Senator Lisa Baker
PA Senior Center Association
Over the years, prominent people have offered different definitions of what home means. Most have heard the Robert Frost definition: “Home is the place where, when you have to go there, they have to take you in.”
Christian Morgenstern said that: “Home is not where you live, but where they understand you.”
Joe Moore put it this way: “Home is where you can say anything you please, because nobody pays any attention to you anyway.” He could have added the corollary that “the General Assembly is also a place you can say anything you please, because no matter how vanilla a statement is, someone will surely hold it against you.”
Along life’s road, we all find occasions when we have to define what home means. My mother is in a nursing home now, so I have gone through the wrenching decision process so many families have experienced. Trying to find the right balance, financially, medically, and emotionally. Then hoping that it is readily available and reasonably accessible.
Dealing with such considerations makes you fully appreciate the value of senior centers. Among the things people complain about these days, you hear about the lack of civility, the lack of regard for taxpayers, the lack of respect for our older citizens and what they have done.
My advice to people is that, if you want to see a place where good manners and solid service and healthy respect still live, go see a senior center. The purpose of Pennsylvania’s senior centers has remained constant. To create a home-like setting for those seeking services, activities, information, or the chance to be sociable.
In small communities and urban neighborhoods across the Commonwealth, the senior center has become a vital part of the fabric, taking rank with the library, the firehouse, and the foodbank.
Medical evidence continues to come in underscoring things we intuitively know. Being active, stimulating both body and mind, being social, being health conscious, paying attention to eating right in sensible portions, these things all contribute to longer lives, better quality lives, and help ward off debilitating illnesses and conditions. Not coincidentally, all these things are on the menu at most senior centers I have visited.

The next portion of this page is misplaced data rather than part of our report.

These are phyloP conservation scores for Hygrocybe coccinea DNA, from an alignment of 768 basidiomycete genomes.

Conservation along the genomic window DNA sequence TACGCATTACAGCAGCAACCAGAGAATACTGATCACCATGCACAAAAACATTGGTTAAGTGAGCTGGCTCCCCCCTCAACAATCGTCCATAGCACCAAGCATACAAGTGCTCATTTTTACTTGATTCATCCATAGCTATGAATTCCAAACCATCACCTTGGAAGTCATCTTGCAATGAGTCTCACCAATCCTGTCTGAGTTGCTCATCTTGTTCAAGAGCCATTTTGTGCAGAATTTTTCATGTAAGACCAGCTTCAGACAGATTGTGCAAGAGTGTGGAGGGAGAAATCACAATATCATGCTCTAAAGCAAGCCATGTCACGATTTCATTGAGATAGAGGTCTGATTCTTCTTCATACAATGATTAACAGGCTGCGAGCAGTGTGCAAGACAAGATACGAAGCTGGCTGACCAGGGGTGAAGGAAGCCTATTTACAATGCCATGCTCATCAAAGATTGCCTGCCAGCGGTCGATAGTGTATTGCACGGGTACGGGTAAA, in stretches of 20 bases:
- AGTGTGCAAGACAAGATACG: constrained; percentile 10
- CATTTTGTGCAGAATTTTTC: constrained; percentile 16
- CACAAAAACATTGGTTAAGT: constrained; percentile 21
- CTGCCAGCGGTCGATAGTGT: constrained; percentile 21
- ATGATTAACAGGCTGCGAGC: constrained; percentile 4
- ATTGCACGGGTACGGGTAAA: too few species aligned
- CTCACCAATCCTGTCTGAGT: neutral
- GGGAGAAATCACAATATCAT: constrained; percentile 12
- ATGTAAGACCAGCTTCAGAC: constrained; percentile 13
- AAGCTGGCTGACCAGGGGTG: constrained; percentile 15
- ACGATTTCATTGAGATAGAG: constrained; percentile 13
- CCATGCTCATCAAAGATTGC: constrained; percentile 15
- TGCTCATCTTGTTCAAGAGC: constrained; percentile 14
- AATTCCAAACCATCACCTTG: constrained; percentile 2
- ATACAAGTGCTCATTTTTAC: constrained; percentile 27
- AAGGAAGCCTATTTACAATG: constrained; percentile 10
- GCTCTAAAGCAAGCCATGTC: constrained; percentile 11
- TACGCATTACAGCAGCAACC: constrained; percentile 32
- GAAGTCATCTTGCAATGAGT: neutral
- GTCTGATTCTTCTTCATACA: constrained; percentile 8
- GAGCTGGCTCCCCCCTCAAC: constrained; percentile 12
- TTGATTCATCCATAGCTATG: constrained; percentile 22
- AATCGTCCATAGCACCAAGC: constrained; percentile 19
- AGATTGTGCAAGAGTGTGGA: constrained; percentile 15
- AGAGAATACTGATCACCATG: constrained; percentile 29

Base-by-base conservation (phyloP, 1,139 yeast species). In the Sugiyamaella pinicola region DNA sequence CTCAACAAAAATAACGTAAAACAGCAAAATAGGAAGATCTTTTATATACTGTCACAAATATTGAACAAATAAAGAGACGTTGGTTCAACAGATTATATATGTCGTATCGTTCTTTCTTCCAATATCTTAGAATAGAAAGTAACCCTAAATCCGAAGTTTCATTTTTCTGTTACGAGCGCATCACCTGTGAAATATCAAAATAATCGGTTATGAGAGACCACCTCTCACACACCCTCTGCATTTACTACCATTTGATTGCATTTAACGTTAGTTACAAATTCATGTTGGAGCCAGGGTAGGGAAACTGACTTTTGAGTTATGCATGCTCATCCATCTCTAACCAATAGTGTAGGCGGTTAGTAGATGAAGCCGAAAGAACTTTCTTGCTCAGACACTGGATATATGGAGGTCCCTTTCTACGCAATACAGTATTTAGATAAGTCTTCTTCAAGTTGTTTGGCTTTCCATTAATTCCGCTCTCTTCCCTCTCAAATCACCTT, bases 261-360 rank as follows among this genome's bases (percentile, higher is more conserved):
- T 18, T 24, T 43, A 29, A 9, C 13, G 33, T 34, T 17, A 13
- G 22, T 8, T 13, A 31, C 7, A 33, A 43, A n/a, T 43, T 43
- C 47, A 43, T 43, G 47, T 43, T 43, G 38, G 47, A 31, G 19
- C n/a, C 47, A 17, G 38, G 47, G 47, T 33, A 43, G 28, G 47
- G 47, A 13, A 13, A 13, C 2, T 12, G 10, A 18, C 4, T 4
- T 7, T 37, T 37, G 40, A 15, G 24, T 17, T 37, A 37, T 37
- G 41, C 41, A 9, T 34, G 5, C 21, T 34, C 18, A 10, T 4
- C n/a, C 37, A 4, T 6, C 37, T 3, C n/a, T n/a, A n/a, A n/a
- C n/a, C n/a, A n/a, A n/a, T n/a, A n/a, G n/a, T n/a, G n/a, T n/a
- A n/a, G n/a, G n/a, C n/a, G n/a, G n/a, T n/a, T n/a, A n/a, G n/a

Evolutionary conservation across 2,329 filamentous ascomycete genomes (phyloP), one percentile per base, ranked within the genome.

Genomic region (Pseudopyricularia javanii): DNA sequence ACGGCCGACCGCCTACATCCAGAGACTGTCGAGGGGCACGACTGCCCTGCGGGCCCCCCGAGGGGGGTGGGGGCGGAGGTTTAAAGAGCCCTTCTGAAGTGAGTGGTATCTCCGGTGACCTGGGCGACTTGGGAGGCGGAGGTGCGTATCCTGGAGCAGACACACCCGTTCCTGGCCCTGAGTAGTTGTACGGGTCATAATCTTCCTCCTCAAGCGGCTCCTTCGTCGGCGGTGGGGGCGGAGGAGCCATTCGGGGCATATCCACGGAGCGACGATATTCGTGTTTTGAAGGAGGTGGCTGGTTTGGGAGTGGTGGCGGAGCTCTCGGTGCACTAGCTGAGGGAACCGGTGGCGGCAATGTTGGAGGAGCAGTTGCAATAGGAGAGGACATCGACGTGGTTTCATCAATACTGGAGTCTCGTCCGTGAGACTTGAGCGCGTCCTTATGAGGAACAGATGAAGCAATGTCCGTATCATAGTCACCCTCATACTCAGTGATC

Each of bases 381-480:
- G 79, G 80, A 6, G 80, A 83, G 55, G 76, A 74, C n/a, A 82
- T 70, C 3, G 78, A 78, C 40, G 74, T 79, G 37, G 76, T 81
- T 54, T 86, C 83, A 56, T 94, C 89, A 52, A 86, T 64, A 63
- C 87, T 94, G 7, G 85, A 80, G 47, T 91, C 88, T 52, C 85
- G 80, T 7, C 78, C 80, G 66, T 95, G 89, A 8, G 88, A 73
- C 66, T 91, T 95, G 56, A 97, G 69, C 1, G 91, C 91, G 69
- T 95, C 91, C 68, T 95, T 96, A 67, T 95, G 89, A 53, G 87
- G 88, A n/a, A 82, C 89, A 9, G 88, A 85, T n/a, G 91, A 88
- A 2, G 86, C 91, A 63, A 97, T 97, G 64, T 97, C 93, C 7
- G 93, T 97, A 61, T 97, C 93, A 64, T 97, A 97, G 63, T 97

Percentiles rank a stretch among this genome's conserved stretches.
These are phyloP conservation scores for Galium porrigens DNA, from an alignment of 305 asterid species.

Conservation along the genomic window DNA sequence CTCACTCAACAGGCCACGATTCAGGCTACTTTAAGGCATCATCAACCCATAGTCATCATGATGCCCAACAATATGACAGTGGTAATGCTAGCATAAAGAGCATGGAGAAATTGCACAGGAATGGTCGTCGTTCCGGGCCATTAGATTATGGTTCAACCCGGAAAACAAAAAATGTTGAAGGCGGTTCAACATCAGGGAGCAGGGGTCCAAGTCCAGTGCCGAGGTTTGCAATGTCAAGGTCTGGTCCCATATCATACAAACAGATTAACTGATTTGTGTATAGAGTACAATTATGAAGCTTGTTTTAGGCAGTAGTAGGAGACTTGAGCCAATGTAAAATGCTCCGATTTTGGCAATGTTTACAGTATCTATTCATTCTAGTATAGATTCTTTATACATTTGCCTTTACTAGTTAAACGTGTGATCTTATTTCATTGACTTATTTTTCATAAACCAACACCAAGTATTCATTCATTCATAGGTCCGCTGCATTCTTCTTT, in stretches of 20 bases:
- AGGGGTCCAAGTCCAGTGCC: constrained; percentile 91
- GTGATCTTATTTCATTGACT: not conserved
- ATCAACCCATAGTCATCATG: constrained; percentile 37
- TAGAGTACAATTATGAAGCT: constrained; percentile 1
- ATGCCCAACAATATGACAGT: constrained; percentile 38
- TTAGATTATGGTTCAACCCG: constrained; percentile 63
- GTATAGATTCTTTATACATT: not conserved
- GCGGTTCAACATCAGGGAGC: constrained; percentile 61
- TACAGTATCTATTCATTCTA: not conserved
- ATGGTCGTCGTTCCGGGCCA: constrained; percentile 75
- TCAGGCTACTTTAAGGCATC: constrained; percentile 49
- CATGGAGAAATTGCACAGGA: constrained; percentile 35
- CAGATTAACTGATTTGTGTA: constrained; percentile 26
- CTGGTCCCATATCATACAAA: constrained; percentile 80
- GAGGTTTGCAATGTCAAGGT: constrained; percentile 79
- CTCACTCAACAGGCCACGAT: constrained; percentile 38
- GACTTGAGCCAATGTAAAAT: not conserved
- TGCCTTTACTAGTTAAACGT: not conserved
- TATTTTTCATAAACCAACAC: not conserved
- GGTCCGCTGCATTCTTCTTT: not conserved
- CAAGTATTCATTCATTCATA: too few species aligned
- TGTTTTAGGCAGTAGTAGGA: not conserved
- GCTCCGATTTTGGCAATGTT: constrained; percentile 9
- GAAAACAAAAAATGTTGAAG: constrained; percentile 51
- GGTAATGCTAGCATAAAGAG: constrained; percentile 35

Particularly in these tough economic times, when there is heavy pressure on public budgets, taxpayers question almost everything state government does. Of course, most prefer to throw overboard services they expect to have no need of. But you do not see much in the way of second-guessing senior services. The need is conceded, and the quality is recognized.
That does not guarantee safe harbor status, mind you. State government is often criticized for never turning out the lights on a program. But the bureaucrats are not bashful about trying to shutter services in small communities, singing the praises of consolidation. State officials have at times given thought to closing what they term as “underperforming” senior centers. When a center in my district was so targeted, the news went down like a gallon of cod liver oil. Rallying to the cause, we found a more sensible and community-sensitive answer. Today, that senior center is not only still open, but more vibrant and more popular.
As we are now seeing, virtually no area of state spending is sacrosanct anymore. But senior centers deserve a place on the “Do Not Touch” list.